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Deaf Dancers


By Cheryl Errichetti
8-1-2012

 

Deaf Dancers


Many of you know that dancers do not have both feet on the floor at once; they are jumping, leaping or turning. How is it possible that Deaf dancers can keep count with the music when they can’t hear it, or feel it?

The Gallaudet Dancers, a dance troupe at Gallaudet University, work many long hours to count all the music in a dance step. Some of the dancers may be able to pick up some of the cues from the music, depending on the extent of their hearing loss. In ‘regular” classes a dance teachers calls out the 8 count rhythm. For Deaf dancers, the teacher signs the count. Another way a Deaf dancer can “hear” the music is to watch and follow a hearing dancer while learning the dance. Most dancers have many details to remember, for Deaf dancers, counting and keeping time is needed in addition to details such as a pointed toe and a tilted head. Tania Karas wrote in Teen Ink, in October of 2007 “As my hearing deteriorated, it began to affect my dancing. It became difficult to hear the music. My dance teacher often scolded me for “not listening,” when in reality I couldn’t hear her instructions. I grew frustrated with my disability and saw it as a barrier between me and my love: dance.” Tania goes on to say that she discovered Heather Whitestone’s’ webpage and was encouraged to follow her dream. “From then on I resolved to change. I worked up enough courage to tell my dance instructor about my hearing loss. I told her I would need a visual cue in order to keep track of the music. She agreed to stand a few feet in front of me, clapping her hands to the song’s rhythm. This method has helped me through countless dance classes and performances.”

A Deaf person learning to dance is one thing, but how does a hearing teacher instruct a Deaf dancer? “Keep in mind that Deaf children are visual learners” says Marcia Freeman, a former dance teacher at Gallaudet University. Seeing the dance moves allows the Deaf dancer to interpret the steps and learn the beats and marks as to where they should be at what point. A great way for dance students to learn steps is for the teacher to write the step on a card, say the step, and then perform the step, “thus reinforcing the vocabulary for everyone, whether Deaf or hearing” says Mary Cowden Snyder of Medford Dance Arts Academy in Oregon, “The best part, for Snyder, is that all her students learn the ballet vocabulary well and can build on combinations of steps.”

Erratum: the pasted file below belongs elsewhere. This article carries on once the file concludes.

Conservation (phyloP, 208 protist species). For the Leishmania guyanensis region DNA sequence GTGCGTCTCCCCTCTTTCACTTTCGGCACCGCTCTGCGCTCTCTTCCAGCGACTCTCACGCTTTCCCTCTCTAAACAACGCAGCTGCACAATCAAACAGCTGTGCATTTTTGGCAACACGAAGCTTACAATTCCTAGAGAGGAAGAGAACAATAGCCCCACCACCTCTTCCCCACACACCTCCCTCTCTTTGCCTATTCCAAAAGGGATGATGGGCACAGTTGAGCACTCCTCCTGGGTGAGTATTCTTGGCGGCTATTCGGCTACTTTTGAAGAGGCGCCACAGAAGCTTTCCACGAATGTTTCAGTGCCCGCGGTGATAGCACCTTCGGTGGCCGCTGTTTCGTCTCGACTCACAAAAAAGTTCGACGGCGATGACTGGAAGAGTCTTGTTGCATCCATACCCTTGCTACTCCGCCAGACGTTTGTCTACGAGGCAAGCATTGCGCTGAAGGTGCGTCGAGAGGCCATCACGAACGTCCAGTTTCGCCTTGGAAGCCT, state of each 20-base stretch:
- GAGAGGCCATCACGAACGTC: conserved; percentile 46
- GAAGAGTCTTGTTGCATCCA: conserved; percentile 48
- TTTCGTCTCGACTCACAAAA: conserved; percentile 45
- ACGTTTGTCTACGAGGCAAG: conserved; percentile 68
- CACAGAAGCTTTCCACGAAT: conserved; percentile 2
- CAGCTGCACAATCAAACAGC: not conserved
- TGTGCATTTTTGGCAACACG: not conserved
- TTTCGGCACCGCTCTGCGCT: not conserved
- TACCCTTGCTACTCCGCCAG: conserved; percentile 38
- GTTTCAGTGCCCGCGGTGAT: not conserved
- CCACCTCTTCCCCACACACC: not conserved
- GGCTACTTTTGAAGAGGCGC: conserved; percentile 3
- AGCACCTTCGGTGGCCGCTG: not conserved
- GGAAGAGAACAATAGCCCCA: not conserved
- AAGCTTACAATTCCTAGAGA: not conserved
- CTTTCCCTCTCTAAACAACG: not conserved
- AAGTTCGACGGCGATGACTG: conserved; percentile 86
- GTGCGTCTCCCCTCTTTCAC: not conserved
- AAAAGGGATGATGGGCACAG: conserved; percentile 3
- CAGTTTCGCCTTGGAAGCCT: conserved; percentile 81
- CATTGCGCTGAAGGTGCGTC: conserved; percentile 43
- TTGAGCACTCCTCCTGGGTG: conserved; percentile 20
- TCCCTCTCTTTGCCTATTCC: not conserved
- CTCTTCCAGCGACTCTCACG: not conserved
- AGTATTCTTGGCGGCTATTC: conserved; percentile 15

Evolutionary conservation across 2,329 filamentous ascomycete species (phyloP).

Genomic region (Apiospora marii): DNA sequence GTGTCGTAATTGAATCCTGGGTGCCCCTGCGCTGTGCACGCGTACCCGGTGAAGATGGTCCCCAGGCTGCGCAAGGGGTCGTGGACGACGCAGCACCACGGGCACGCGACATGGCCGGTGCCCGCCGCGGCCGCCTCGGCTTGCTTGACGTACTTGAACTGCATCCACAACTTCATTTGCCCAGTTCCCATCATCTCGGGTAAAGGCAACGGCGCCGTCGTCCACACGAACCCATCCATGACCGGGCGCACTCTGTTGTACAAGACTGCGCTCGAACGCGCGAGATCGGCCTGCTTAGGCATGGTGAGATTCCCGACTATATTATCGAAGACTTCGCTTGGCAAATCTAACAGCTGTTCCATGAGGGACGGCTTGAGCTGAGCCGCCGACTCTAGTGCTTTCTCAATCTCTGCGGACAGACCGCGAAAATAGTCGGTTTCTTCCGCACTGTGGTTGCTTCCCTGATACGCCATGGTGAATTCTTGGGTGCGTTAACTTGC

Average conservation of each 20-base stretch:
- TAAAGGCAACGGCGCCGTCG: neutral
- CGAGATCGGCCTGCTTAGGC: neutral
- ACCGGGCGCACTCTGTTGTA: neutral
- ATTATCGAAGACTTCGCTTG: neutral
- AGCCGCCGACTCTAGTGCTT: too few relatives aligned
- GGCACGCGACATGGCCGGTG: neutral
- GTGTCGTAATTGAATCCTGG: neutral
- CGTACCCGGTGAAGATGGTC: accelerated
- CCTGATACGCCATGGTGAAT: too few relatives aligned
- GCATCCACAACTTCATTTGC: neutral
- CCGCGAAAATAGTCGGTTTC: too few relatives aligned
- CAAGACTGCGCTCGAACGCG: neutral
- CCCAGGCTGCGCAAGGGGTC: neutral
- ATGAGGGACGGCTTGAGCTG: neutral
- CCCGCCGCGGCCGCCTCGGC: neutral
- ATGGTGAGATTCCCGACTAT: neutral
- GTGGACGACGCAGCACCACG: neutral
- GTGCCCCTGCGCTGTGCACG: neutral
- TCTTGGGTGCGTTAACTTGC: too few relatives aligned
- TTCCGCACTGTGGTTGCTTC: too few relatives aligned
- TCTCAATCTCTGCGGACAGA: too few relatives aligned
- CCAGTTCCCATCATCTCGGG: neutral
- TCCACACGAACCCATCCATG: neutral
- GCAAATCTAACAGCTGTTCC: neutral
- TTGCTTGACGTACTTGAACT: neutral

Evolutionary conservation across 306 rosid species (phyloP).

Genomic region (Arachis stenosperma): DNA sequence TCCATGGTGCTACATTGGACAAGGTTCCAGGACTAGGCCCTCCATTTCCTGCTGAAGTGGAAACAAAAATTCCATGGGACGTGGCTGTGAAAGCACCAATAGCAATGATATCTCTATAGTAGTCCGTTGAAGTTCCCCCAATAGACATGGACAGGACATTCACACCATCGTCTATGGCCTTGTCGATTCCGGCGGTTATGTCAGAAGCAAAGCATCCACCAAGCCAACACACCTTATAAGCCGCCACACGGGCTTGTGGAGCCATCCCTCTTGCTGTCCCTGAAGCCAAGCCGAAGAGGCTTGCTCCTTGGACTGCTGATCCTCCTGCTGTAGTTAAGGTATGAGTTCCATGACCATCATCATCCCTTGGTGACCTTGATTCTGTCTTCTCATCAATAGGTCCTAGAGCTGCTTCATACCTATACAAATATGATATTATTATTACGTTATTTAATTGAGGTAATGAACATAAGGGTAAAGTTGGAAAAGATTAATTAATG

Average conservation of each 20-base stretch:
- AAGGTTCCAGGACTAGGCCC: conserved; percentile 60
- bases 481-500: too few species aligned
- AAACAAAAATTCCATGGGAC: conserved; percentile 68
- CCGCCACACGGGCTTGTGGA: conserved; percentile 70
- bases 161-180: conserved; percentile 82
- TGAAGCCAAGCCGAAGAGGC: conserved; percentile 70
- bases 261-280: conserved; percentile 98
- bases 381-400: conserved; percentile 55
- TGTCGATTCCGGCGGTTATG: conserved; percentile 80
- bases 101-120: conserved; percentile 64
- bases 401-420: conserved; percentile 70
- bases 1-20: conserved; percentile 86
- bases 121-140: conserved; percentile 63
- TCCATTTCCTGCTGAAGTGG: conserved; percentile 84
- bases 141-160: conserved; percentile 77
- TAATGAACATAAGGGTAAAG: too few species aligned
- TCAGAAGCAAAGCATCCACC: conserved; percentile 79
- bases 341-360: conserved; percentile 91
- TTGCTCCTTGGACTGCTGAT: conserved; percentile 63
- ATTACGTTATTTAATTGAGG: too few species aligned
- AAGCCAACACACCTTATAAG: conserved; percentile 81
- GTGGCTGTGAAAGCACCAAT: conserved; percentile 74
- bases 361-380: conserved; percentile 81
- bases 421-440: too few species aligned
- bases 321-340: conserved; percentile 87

Can Deaf dancers be great dancers? Ask Heather Whitestone, who won Miss America in 1995 by performing ballet en Pointe to “Via Dolorosa” (Street of Sorrows). At the Florida School for the Deaf and Blind, the dance troupe has been performing for 30 years. The Troupe has performed throughout the state of Florida and beyond.

A Google search on “Deaf Dance Performances” returns over 10,000,000 hits. Many are from all over the world. A quick look introduces us to the Chinese Deaf Dance Team performing the Thousand hands of Buddha, and Deaffest, the UK’s leading Deaf-led film and arts festival. Closer to home, we have The Wild Zappers, based in Maryland, a Deaf men’s dance troupe that has performed around the country and now every state and school for the Deaf and hard of hearing has dance as part of it’s course offerings.

As you can clearly see, whether you can hear or not, the language of dance is expressed through body language. Some may even say that Deaf dancers are better than hearing dancers because of their unique qualities.

”The body says what words cannot.”
- Martha Graham


BIBLIOGRAPHY

"Dance Techniques for Deaf and Hard of Hearing Dancers - Gallaudet University." Gallaudet University. N.p., n.d. Web. 28 May 2012. <http://www.gallaudet.edu/gallaudet_dance_company/techniques.html>.
 

"Dance Troupe | Clubs & Activities | Student Life | Florida School for The Deaf & The Blind." Florida School for The Deaf & The Blind. N.p., n.d. Web. 28 May 2012. <http://www.fsdb.k12.fl.us/student/clubs-activities/dance-troupe/>.
 

Kaplan, Jennifer, and 11/1/11. "NVRC Website » Welcoming, Teaching Dance to Deaf or Hard of Hearing Students." NVRC Website. N.p., n.d. Web. 28 May 2012. <http://www.nvrc.org/welcoming-teaching-dance-to-Deaf-or-hard-of-hearing-students>.
 

Karas, Tania. "I am Deaf and ...." Teen Ink Oct. 2007: p21-21, 1/3p. EbscoHost. Web. 25 May 2012.
 

"Wild Zappers « Invisible Hands International." Invisible Hands International. N.p., n.d. Web. 28 May 2012. <http://invisiblehands.com/groups/wild-zappers>.
 



 


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